During the pre-game warm ups, several pucks were in play on the ice. Plaintiff had a fourth-row, season ticket seat but could not see the ice because "there were more people congregating around her area than she had ever seen before. No ushers asked the crowd to go to their proper seats as required." Plaintiff "tried folding up her seat and sitting on the edge to obtain a clear view, but still could not see over the crowd the venue had allowed to form around and in front of her. [Plaintiff] was perplexed and distracted by the fact that she had never seen such a crowd form around her at any previous hockey game she had attended. She was unsure what to do about the situation. Ultimately, a puck did fly off the ice. [Plaintiff] was unable to see the puck come off the ice, heading directly toward her; she was unable to take evasive action. The hockey puck struck [plaintiff] in the mouth and face, causing severe injuries."
Nemarnik thereafter sued the Kings, the National Hockey League, and the owners and operators of the ice hockey venue, claiming that the
defendants were negligent in failing to prevent the spectators from milling around the ice during pre-game warm ups: "The suit was based on the fact that defendants, by allowing a crowd to form and to remain in an area where they were not supposed to be congregating, increased the normal risk inherent in attending a hockey game; i.e., while a puck leaving the ice might be a normal risk of attending a game, that risk was significantly increased by allowing the spectators' views to be blocked so that they could not see the puck coming, and take evasive action."
The trial, court, however, granted the defendants' motion for nonsuit at the beginning of trial, concluding, as a matter of law, that the defendants were immune from liability under the primary assumption of risk defense. Nemarnik subsequently appealed, claiming that her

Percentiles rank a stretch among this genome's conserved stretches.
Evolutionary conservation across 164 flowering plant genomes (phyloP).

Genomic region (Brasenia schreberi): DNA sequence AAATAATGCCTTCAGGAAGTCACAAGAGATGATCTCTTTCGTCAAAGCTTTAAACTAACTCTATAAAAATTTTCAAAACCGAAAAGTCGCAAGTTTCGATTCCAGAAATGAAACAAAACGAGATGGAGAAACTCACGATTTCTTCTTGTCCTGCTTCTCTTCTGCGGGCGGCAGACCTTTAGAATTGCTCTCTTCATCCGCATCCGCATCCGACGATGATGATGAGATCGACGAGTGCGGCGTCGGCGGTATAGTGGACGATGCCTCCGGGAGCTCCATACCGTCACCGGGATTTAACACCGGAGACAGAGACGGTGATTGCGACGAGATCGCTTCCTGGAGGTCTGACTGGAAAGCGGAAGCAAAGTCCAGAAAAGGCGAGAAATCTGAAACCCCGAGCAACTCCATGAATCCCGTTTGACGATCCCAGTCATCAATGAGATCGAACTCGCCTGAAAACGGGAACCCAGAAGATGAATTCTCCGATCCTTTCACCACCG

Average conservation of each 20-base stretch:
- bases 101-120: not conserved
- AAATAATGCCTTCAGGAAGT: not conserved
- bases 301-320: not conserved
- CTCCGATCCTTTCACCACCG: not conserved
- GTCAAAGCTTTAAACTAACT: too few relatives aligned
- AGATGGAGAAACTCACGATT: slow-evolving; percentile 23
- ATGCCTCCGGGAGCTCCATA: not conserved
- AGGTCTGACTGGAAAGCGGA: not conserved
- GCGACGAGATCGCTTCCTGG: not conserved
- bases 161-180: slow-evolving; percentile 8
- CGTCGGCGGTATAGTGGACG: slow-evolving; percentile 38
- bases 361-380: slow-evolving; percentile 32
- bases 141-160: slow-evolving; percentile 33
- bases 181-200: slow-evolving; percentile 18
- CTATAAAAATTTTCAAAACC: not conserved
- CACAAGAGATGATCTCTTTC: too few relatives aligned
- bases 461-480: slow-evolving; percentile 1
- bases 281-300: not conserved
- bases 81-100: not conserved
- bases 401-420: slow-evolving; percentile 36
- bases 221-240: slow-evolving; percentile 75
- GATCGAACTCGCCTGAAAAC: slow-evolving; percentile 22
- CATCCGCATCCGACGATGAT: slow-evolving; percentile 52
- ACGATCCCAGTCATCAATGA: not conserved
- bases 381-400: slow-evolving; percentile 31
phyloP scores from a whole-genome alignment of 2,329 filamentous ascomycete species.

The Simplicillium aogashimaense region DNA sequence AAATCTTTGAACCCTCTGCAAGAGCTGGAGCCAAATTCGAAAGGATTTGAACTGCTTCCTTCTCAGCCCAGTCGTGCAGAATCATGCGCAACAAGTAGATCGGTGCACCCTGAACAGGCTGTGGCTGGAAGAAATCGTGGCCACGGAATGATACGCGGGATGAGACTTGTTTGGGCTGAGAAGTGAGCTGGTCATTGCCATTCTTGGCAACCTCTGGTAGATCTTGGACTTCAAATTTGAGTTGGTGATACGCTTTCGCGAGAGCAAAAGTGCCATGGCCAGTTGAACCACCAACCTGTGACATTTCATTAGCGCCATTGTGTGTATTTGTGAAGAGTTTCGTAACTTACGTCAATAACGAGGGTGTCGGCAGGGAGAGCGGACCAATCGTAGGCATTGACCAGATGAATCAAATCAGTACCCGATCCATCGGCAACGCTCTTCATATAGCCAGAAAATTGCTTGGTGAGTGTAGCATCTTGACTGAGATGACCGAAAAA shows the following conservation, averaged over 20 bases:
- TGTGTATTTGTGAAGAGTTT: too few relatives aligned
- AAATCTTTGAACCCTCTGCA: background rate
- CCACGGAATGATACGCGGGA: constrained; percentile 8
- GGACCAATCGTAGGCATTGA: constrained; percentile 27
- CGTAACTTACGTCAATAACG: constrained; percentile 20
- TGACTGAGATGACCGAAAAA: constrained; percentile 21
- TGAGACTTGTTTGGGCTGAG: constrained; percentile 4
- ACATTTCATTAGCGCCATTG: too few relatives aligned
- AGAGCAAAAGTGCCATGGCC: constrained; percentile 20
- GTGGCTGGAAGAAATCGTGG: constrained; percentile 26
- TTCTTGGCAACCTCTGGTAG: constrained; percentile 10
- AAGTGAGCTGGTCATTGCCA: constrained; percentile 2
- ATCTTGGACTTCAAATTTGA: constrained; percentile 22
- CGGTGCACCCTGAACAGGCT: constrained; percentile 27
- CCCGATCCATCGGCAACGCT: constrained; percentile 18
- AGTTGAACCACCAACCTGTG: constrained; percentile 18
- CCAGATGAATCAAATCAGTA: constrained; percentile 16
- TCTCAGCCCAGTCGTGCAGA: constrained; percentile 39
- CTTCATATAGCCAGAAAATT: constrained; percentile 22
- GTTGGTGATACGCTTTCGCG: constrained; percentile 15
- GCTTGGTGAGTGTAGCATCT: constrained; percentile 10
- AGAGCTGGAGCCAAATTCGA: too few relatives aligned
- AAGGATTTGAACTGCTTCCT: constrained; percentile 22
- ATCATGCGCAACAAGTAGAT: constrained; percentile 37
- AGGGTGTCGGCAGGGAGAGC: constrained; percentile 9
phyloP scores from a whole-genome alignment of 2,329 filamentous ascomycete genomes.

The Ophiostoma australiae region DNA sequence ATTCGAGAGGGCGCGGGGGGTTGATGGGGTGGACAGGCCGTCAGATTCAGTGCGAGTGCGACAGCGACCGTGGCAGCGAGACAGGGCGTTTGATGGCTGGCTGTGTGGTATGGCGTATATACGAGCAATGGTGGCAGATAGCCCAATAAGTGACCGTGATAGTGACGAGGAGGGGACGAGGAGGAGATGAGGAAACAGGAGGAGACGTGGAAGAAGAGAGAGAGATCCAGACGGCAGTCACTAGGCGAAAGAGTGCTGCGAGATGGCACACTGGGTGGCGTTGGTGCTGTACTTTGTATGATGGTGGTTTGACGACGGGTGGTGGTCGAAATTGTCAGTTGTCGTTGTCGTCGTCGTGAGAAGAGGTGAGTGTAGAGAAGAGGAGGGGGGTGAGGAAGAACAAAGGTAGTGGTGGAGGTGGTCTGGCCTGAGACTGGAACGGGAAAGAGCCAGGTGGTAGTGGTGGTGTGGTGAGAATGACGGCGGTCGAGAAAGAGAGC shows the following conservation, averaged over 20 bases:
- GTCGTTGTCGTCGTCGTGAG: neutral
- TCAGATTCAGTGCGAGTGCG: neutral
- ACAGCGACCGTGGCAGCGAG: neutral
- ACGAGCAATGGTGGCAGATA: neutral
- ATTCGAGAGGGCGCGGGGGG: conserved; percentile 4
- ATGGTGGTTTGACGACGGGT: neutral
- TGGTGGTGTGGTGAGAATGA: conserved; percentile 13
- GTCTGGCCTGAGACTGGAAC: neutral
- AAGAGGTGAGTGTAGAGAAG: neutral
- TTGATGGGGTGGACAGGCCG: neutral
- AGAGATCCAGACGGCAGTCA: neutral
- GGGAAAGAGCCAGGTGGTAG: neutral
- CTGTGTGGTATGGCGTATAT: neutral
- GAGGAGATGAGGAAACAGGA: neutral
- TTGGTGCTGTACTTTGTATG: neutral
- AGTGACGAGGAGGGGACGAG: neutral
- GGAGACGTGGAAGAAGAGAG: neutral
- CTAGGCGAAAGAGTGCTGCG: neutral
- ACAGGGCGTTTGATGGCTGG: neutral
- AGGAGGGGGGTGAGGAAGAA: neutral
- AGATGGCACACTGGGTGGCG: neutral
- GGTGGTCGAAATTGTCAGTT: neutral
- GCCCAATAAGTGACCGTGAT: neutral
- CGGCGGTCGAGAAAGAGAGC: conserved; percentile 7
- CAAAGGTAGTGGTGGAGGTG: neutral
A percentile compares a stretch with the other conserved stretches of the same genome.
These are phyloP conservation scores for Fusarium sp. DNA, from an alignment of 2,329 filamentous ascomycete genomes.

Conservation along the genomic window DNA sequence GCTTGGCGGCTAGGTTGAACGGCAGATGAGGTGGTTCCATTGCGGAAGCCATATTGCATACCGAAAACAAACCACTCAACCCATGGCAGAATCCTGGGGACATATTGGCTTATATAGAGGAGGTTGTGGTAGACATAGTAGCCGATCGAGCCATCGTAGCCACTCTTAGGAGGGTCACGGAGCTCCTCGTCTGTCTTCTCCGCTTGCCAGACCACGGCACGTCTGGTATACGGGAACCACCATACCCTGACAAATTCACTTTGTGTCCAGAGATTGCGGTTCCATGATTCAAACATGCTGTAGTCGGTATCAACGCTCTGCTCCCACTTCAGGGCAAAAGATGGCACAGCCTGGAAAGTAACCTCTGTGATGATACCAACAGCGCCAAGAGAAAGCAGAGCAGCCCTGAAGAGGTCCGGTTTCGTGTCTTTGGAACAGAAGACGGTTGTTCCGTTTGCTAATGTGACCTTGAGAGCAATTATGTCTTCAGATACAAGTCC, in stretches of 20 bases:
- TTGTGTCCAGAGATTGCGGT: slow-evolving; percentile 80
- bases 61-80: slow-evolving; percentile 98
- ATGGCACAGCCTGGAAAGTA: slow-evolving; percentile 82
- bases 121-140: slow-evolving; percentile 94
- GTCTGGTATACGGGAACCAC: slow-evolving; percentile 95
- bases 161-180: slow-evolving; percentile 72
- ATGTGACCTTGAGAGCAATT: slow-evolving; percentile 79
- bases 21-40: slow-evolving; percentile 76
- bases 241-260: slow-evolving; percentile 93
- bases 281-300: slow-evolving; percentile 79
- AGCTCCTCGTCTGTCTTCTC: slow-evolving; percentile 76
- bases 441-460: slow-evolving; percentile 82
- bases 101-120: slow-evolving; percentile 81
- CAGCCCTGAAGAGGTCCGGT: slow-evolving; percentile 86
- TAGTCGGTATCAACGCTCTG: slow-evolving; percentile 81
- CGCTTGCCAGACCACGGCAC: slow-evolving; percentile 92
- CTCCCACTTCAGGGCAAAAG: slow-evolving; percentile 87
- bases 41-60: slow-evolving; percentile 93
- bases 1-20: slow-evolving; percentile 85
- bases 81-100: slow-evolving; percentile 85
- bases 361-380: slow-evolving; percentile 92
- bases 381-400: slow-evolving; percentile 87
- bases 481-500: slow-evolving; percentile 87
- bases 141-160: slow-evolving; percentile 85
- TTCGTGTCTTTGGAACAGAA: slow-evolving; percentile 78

main contention of active negligence here was that defendants did not perform adequate crowd control; however she was in no way contending that crowd control was the only measure of protection required. Because primary assumption of risk is an affirmative defense, in order to be entitled to judgment, defendants had the burden to establish all elements of the defense. Plaintiff did not have a burden to negate the affirmative defense in the stipulated opening statement; nor to raise any other acts of negligence in order to defeat the nonsuit. (Evid. Code § 500.) It appears from the language of their brief that respondents are asking this Court to refrain from finding any duty beyond crowd control. To the extent this Court finds that a duty is owed to hockey patrons, that duty would and should include, among other things, adequate barriers; proper stadium design, etc. The cases on point clearly establish that there is a legal duty to protect closer-sitting fans like Nemarnik herein from flying objects. (See, Shurman v. Fresno Ice Rink, Inc. (1949) 91 Cal.App.2d 469, 476-477 [hockey arena has duty to protect spectators sitting in the front row; Knight v. Jewett, supra, 3 Cal.4th 296, 317 [baseball stadium has duty of ordinary care to protect fans from flying objects close to home plate, where fans are more likely to be hit (quoting, with approval, Ratcliff v. San Diego Baseball Club (1938) 27 Cal.App.2d 733, 736.]) Nemarnik thus contends that, should this Court reverse the nonsuit, she should, particularly given the recent fan death, be given the opportunity to present evidence at a new trial that the plexiglass barriers were also inadequate, as well as other factual bases of negligence.
Nemarnik was thus relying on California Evidence Code Section 500, which states that